Visia and Acenta grades are the price-leaders. Most buyers will start with the costlier N-Connecta, though, which has onboard sat-nav, climate control air-con, keyless go and an electronic parking brake. But Tekna is the one you really want: it has those 19-inch wheels and Bose speakers, plus an extensive active safety pack that keeps you safe on the move. Tekna+ is the most attention-grabbing of all.

Those who had a first-generation Juke will remember the terrible boot space. Now, at 422 litres, the new Juke’s load bay is 10% bigger than even a Volkswagen Golf. The opening is wider too, meaning much less wrangling with pushchairs. There’s more space in the rear seats and the door openings are wider, again helping family-friendliness. The nail-snapping ‘hidden’ rear doorhandles remain, mind…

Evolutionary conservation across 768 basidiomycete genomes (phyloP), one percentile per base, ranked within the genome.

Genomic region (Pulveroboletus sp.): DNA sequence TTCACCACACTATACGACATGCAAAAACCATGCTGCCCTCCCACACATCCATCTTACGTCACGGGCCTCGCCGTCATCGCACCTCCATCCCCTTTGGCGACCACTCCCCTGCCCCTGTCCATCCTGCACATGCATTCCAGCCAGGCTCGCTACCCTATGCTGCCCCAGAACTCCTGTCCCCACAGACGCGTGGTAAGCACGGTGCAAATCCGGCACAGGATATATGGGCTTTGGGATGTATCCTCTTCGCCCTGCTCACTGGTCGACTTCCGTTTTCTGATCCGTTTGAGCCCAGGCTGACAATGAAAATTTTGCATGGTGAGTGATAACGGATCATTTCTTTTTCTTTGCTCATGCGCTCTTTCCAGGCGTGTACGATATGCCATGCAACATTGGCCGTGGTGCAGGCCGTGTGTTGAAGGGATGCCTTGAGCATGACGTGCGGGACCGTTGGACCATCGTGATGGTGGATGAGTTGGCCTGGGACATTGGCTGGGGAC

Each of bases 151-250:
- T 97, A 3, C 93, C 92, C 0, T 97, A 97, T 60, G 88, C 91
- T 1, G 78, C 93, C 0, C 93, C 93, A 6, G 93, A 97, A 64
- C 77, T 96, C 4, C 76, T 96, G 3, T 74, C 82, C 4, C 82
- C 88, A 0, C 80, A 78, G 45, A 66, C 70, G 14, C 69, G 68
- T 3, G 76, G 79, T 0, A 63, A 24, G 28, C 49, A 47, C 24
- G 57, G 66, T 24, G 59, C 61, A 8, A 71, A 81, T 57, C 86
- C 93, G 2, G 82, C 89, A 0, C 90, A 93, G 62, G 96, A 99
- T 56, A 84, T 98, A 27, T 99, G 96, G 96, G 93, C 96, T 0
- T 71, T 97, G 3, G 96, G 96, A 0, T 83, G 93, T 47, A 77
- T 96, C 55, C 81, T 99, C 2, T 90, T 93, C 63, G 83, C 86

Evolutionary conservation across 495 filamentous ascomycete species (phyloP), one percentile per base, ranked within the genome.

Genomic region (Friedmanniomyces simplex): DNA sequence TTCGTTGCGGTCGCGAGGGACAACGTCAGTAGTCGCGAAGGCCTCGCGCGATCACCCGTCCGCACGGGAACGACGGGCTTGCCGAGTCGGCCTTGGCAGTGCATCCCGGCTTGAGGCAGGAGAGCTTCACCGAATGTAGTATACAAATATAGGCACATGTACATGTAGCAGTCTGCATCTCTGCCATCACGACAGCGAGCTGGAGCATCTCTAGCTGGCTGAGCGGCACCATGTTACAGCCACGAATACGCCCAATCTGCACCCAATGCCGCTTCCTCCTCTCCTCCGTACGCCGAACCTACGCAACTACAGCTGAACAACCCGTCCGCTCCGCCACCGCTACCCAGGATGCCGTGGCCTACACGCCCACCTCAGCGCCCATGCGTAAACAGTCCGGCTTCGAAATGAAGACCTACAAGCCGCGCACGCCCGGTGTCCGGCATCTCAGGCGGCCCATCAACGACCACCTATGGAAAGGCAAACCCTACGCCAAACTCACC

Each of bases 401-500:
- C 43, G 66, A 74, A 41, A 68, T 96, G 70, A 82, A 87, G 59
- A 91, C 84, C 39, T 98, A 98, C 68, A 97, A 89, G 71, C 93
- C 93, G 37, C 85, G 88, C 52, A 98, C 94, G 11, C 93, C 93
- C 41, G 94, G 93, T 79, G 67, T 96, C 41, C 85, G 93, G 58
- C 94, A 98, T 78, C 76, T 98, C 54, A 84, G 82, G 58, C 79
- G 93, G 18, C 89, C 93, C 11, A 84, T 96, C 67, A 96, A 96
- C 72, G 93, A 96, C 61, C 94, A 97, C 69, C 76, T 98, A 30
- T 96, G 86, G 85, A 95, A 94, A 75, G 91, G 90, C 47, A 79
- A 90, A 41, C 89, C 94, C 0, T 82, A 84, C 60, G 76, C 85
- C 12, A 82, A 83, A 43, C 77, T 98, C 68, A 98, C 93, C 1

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Driving

The Nissan Juke feels like a much bigger car to drive, in a good way. Like most small SUVs, you sit nice and high, which feels commanding and confident. Larger cars and trucks don’t tower over you, and it gives the sense of being safer (the Juke also has a five-star Euro NCAP crash safety score).

It’s much comfier than the old Juke in town. The irritable crashes, bangs and jitters over bumpy roads have gone. Some cars are more uncomfortable when you choose large wheels, but the latest Juke is a notable exception here. Despite being higher off the ground, it doesn’t lean too much in corners and the steering feels direct.

As comfortable as it looksNissan Juke review - side view, red, 2020Available to leaseLease Now

You can only choose a single engine option at present: a 1.0-litre turbocharged petrol called DIG-T. It sounds on the small side but, with 117hp, it’s a punchy little thing, and makes a nice noise. Pick from a snappy six-speed manual gearbox (the lever is mounted nice and high) or an easygoing automatic called DCT.